The British government is adding four more countries —Bangladesh, Kenya, Pakistan and the Philippines— to its travel ban list amid concerns over new variants of the coronavirus.
The Department for Transport said the latest restrictions will take effect in England from April 9.
Under the terms of the travel bans, international visitors who have departed from or traveled through through the countries in the preceding 10 days will be refused entry into England.
British and Irish nationals, and those who have residence rights in the UK, can enter but must quarantine in a government-approved hotel for 10 days, at their own expense.
During their stay, passengers will have to take two coronavirus tests – but a negative test result does not mean they can shorten their time in quarantine. They will not be able to end it early through the Test to Release scheme either.
The Department for Transport said information about exemptions for nurses arriving from the Philippines “who are critical to supporting the NHS during Covid and the recovery” would be set out before Friday.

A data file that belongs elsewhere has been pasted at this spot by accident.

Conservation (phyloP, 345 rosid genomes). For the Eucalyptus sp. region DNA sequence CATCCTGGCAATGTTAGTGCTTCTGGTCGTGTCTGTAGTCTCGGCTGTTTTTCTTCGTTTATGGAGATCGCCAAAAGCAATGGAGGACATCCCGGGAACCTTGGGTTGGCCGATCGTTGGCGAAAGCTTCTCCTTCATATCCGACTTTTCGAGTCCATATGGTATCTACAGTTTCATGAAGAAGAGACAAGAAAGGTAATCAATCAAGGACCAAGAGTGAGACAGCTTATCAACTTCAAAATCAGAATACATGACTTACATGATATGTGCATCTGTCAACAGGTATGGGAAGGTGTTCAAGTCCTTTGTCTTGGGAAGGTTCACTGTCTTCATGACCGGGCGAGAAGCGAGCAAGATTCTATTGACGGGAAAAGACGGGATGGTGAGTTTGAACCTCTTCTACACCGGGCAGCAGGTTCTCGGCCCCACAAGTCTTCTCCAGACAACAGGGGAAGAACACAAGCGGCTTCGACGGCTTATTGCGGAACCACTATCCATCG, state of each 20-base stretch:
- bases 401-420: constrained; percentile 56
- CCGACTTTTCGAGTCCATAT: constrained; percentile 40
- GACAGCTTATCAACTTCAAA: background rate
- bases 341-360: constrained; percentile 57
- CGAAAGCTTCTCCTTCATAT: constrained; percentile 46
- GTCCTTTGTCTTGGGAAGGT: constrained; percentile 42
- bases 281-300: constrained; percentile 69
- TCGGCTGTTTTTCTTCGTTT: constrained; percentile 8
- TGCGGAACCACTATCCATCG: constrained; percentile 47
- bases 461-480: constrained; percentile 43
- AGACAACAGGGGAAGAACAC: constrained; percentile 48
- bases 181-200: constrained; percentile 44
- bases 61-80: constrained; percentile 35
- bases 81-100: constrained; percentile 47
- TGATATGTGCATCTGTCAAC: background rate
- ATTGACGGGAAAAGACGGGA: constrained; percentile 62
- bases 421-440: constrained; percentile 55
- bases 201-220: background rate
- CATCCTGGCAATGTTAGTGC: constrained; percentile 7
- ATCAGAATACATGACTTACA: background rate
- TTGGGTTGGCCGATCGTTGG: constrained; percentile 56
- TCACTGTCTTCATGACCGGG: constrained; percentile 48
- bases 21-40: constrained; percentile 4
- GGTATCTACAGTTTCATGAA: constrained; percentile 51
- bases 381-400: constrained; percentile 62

Travel bans are intended to reduce the risk from new coronavirus variants like the South Africa strain, the Department for Transport (DfT) said. They are based on advice from the Joint Biosecurity Centre.
Data has shown that most cases of the South Africa coronavirus variant found in the UK so far have been linked to international travel, with very few having come from Europe, said the DfT.
No direct flight bans from the four countries will be put in place, but passengers are advised to check their travel plans before departing for England.
When the four countries are added, there will be a total of 39 nations on the government’s so-called “red list.” They include Brazil and South Africa, where two of the variants of the virus have been identified.
The other nations of the UK — Scotland, Wales and Northern Ireland — have similar lists to those that apply in England.